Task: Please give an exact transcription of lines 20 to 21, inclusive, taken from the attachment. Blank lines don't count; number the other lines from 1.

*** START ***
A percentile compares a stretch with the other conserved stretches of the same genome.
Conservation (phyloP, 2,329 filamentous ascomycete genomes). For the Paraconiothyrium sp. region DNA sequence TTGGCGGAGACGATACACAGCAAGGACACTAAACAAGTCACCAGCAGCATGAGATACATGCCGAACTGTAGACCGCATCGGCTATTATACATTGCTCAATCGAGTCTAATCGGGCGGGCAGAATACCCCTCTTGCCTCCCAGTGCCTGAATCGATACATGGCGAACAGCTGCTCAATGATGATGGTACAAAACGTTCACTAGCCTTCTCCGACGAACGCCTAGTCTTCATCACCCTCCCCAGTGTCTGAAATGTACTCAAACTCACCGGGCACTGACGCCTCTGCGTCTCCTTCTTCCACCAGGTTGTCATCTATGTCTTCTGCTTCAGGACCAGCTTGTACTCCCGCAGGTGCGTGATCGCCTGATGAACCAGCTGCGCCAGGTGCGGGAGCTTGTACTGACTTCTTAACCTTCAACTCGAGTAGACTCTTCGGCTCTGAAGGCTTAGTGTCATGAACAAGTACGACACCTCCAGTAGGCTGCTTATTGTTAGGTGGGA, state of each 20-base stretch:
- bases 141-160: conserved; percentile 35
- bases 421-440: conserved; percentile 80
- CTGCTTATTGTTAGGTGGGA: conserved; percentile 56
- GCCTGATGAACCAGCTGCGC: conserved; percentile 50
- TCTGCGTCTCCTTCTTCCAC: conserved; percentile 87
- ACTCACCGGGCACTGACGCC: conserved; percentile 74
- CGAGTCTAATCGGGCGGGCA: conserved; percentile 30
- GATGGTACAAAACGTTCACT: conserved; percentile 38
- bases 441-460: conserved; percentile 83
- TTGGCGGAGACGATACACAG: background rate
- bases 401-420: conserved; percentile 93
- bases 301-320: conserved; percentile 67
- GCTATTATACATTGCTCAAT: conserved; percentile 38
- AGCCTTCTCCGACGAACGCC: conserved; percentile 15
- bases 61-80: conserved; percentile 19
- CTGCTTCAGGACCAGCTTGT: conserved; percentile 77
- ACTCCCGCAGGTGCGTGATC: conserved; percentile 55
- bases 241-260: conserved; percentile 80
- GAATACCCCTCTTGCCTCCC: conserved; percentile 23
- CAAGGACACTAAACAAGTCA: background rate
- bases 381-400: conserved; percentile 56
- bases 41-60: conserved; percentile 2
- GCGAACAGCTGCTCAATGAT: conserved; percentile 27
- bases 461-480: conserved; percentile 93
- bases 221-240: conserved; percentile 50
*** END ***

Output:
- bases 241-260: conserved; percentile 80
- GAATACCCCTCTTGCCTCCC: conserved; percentile 23